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Replacing sexism with racism is not a proper holla back.
Due in part to prevalent stereotypes of men of color as sexual predators or predisposed to violence, Hollaback! Atlanta asks that contributors do not discuss the race of harassers or include other racialized commentary.
Race and class are often inseparable components of gender-based violence, so if you feel that racism and/or classism is important to your story, please make sure their relevance is explained clearly and constructively in your post.
Initiatives combating various forms of sexual harassment and assault have continually struggled against the perpetuation of racist stereotypes, in particular the construction of men of color as sexual predators. There exist widespread fictions regarding who perpetrators are: the myth of racial minorities, particularly Latino and Black men, as prototypical rapists as well as more prone to violence is quite common. This stems in part from a tragic and violent history, where black men in the U.S. were commonly and unjustly accused of assaulting white women as well as lynched by mobs and “tried” in biased courts.
Because of the complexity of institutional and socially ingrained prejudices, Hollaback! Atlanta prioritizes resisting direct as well as unconscious and unintentional reinforcement of social hierarchies. Simultaneously, Hollaback! Atlanta aims to highlight the interrelations between sexism, racism, classism, homophobia, and other forms of bias and violence.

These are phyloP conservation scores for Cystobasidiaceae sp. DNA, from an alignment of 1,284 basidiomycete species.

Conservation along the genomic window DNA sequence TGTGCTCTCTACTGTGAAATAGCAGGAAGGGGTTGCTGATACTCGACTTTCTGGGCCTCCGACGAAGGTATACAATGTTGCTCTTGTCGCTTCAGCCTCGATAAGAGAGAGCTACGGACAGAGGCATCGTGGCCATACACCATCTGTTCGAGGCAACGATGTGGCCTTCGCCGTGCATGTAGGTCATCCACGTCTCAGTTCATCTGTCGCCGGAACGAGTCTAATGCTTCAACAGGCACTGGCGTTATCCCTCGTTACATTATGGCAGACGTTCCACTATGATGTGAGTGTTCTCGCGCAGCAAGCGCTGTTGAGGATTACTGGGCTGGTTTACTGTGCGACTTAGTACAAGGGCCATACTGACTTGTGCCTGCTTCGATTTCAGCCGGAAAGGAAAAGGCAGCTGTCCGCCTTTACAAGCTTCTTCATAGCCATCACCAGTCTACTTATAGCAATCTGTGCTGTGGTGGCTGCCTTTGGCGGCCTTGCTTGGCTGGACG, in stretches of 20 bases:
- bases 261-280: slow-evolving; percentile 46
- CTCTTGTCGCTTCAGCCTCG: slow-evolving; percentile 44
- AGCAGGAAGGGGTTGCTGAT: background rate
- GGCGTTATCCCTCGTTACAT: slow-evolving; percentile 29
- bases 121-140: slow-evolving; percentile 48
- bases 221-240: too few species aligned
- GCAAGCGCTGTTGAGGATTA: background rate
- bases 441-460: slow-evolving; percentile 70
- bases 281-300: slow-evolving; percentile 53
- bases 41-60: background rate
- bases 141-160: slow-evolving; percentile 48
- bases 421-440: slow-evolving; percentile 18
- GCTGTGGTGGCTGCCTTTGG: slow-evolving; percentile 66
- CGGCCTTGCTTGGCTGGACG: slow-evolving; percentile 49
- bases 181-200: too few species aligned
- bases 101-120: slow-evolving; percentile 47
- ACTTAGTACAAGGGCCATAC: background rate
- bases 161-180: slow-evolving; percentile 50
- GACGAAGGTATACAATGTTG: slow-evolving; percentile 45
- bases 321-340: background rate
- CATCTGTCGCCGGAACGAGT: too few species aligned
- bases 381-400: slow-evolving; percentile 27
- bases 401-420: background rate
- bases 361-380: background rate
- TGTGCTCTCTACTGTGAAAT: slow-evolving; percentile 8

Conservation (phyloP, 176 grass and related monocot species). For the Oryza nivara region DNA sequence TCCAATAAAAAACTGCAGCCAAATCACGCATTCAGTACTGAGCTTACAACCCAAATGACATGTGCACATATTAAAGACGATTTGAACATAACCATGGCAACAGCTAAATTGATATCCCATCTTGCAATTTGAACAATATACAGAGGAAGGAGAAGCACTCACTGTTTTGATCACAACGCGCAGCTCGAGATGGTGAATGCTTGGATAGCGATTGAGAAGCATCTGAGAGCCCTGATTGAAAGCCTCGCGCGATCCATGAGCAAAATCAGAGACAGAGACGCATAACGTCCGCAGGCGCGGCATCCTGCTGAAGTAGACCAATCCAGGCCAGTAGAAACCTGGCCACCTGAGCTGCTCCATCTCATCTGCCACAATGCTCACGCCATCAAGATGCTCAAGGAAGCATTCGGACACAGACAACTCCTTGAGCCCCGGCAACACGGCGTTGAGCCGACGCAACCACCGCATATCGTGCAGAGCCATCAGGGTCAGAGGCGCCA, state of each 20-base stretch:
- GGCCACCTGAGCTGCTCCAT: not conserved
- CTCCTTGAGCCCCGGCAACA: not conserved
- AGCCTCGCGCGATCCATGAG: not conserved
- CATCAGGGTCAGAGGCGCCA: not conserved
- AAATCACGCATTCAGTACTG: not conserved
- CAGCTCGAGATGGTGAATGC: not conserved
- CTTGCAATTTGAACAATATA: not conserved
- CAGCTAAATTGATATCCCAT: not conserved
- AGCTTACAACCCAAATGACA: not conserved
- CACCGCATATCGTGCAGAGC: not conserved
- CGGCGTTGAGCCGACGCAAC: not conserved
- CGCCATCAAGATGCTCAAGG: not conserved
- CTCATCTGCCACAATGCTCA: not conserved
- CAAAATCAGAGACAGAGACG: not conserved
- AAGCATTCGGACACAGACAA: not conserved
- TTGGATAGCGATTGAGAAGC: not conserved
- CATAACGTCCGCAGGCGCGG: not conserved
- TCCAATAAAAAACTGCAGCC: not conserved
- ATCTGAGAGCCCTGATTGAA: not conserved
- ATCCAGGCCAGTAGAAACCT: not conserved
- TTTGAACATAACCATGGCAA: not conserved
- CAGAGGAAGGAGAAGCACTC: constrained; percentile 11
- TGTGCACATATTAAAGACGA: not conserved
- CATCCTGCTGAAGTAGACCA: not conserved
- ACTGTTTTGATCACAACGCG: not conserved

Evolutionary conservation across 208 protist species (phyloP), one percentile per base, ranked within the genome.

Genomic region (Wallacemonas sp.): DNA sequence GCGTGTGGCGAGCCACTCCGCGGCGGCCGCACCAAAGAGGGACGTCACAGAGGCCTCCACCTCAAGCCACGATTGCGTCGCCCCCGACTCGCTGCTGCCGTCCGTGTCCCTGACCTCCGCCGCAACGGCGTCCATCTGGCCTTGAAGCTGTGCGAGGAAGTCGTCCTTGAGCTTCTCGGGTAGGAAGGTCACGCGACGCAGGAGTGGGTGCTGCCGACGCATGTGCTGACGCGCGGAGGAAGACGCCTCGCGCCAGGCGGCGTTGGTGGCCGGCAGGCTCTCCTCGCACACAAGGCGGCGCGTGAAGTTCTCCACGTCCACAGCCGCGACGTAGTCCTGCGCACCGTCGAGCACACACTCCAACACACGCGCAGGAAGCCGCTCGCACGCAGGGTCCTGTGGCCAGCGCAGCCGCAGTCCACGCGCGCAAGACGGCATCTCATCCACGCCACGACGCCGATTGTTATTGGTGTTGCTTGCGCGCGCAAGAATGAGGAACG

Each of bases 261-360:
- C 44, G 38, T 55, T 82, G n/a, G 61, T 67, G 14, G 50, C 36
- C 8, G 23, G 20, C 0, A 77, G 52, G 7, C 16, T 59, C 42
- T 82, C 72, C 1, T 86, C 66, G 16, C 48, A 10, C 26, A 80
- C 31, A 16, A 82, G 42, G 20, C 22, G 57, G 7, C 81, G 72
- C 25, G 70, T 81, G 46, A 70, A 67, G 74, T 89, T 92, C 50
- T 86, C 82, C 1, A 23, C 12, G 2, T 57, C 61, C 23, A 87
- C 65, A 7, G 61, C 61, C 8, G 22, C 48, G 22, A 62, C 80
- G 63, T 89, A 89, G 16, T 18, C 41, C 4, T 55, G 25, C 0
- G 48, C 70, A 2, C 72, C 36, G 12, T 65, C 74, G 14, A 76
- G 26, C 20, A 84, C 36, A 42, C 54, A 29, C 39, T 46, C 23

“White Privilege: Unpacking the Invisible Knapsack”
“I was taught to see racism only in individual acts of meanness, not in invisible systems conferring dominance on my group.” This is a short, accessible piece on white privilege and male privilege.
“A Black Feminist Critique of Same-Race Street Harassment”
This article focuses on the experiences of black lesbians and the need for black women to hold black men accountable for upholding black patriarchy.
“Mapping the Margins: Intersectionality, Identity Politics, and Violence Against Women of Color”
The author considers the intersections of racism and patriarchy, and how the experiences of women of color remain unrepresented within the discourses of both feminism and anti-racism.